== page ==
My father was in the Navy after he graduated from college. It was during the Korean war. My grandfather swore my dad never would have grown up had it not been for the Navy. Nice try, but he really never DID grow up, which was one of the magical things about him, one of the many reasons his children adored him, and why he was, indeed, the world's greatest pediatrician.
The flag from my dad's funeral is among my prized possessions.
My step-father, Charlie, is one of the most fascinating people on the planet. He is a psychologist by trade and has voluntarily devoted much of his free time to veterans' affairs. He testifies before Congress on a regular basis, is interviewed by CNN and other news organizations as an expert on WWII, POW/MIA/VA issues as well as post traumatic stress disorder. He is invited to the White House on a regular basis (but refused to go during our former president's last term) and was instrumental in pushing forward the WWII memorial in D.C. His passion for this work comes from the fact that he, himself, was a prisoner of war during WWII. He walks with difficulty, not because of his age, but because he was pushed off of a moving train by the Nazis. The stories he tells of how he survived in captivity keep you on the edge of your seat. He has every right to be a little bitter, but he is far from it. He is incrediby unassuming and defines a hero in my book.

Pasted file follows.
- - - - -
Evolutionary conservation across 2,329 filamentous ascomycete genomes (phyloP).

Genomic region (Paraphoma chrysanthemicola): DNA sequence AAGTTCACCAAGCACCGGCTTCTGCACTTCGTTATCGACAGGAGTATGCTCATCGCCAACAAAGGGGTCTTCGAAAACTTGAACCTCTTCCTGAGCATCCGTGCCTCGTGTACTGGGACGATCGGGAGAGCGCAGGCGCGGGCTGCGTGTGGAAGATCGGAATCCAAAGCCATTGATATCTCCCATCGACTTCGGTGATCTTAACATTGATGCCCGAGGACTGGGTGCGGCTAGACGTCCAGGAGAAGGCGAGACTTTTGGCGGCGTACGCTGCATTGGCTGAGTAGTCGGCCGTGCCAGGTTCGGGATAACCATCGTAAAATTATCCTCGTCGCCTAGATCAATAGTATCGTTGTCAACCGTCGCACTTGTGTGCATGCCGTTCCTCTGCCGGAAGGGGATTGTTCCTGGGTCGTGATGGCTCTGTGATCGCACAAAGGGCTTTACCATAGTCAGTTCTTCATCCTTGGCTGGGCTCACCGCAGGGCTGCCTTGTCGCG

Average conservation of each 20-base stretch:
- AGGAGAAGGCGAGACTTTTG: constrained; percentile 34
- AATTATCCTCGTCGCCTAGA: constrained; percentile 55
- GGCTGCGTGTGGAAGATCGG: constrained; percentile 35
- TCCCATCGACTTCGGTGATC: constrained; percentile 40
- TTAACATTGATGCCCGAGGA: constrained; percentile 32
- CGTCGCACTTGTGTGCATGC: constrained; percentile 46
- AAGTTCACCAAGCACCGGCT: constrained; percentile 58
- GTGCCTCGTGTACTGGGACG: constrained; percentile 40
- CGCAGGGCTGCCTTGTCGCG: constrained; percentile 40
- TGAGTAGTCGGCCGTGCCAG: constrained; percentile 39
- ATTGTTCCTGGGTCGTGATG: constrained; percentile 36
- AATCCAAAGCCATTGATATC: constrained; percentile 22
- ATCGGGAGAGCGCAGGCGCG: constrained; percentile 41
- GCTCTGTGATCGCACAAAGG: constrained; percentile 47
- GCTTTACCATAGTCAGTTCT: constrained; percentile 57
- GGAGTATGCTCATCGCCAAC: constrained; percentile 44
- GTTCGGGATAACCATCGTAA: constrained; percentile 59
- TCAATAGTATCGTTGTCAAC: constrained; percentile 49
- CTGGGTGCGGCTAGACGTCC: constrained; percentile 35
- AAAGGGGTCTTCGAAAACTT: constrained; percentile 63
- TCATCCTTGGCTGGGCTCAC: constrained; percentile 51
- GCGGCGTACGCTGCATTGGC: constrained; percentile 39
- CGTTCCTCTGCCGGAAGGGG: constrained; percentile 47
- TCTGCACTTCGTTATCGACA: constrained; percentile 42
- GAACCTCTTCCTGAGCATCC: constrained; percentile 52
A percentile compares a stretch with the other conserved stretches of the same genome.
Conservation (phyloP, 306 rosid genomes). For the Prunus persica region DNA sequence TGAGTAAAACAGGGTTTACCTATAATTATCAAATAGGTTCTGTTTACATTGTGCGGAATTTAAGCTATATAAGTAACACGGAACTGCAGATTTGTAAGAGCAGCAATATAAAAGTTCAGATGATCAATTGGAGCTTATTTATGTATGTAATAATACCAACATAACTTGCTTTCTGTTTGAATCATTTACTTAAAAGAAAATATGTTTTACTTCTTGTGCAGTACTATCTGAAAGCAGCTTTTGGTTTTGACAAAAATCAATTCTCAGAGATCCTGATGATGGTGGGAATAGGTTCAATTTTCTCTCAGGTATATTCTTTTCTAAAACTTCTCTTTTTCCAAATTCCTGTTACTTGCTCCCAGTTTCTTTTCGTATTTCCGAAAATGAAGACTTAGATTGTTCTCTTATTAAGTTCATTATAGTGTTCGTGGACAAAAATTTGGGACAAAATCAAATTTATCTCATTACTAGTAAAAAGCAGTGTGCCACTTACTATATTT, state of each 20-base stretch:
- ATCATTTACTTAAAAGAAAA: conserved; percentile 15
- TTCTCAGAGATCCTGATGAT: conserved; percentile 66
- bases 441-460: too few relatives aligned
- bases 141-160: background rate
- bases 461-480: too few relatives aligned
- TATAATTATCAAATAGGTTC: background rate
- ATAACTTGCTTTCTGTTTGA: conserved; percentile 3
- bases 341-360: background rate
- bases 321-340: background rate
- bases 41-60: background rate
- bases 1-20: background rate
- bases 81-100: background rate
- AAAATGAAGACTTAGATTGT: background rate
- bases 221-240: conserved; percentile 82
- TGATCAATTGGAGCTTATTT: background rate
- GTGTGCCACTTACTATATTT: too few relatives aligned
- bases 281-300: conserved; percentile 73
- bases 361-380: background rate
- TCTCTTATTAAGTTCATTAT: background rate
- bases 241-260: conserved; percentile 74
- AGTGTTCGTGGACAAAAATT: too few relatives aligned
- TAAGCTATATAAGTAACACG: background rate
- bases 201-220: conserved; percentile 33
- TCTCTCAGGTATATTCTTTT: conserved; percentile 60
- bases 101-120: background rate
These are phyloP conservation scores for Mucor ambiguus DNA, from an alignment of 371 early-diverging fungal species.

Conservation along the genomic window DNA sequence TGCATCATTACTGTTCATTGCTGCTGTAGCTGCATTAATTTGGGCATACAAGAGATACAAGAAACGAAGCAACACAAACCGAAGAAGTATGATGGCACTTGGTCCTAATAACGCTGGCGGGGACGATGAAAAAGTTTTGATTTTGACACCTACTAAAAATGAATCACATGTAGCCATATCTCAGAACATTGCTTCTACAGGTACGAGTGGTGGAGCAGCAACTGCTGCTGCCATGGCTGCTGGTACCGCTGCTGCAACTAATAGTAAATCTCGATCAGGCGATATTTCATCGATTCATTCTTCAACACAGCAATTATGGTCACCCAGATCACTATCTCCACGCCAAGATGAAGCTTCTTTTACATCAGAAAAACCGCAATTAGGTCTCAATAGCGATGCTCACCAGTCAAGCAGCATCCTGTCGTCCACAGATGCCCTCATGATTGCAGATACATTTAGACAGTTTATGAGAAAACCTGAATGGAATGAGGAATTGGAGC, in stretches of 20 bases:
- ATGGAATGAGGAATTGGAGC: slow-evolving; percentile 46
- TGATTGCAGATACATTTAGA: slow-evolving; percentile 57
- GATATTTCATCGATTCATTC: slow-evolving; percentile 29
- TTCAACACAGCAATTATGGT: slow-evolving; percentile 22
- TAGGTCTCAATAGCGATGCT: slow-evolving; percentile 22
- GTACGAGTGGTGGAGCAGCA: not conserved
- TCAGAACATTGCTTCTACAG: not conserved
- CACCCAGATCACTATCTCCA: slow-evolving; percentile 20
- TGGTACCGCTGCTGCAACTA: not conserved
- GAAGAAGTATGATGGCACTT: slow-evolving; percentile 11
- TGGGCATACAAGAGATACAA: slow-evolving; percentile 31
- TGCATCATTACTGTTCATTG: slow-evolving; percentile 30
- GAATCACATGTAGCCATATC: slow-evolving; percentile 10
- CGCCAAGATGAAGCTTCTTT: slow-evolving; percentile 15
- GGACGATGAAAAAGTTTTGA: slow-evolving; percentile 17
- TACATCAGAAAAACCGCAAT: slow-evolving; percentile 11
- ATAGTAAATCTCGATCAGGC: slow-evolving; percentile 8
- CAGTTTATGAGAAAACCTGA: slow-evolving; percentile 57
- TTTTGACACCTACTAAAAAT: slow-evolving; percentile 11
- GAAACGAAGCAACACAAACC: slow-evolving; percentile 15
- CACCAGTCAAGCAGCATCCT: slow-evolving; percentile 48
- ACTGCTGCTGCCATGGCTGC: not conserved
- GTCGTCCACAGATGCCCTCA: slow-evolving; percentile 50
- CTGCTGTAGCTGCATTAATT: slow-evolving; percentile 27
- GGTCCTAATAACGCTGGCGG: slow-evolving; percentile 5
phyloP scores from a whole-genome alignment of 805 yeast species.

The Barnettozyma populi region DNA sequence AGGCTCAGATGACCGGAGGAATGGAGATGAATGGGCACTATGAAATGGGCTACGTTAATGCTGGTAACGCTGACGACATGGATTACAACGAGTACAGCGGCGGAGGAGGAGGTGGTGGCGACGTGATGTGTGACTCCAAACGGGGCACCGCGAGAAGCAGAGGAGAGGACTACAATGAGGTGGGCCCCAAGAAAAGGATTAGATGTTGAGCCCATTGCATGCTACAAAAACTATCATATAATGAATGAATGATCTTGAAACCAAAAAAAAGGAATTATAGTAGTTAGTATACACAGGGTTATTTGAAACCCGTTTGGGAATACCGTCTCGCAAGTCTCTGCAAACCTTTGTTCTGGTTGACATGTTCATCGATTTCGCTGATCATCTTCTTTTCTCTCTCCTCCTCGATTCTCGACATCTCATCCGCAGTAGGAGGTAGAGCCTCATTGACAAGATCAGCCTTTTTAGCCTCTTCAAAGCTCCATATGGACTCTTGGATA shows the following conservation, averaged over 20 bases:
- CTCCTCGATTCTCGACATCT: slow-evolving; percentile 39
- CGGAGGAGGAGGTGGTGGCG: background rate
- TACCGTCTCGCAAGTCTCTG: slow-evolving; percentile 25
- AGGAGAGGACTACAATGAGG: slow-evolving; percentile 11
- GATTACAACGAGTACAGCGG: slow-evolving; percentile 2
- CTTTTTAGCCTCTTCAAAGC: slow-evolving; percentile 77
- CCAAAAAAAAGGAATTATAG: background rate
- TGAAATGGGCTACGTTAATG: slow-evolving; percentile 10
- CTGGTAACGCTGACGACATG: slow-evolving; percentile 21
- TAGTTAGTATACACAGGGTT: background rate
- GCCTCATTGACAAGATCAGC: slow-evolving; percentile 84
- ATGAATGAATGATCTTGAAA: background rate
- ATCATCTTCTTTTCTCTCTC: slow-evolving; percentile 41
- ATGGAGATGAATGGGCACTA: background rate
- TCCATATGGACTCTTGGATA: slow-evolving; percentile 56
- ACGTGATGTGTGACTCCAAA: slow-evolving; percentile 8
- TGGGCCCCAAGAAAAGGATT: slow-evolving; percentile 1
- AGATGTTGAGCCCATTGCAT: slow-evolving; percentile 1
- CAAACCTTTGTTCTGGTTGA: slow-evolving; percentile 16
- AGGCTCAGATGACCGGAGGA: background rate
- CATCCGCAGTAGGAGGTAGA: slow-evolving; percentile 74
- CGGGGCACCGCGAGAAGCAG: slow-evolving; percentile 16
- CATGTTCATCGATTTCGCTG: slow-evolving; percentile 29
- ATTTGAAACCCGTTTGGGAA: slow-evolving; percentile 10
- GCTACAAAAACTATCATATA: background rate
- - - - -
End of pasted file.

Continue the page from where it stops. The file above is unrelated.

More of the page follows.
So for my dad and for Charlie and the millions of men and women who have served or currently serve in our armed forces, enjoy your family, your friends and your freedom today.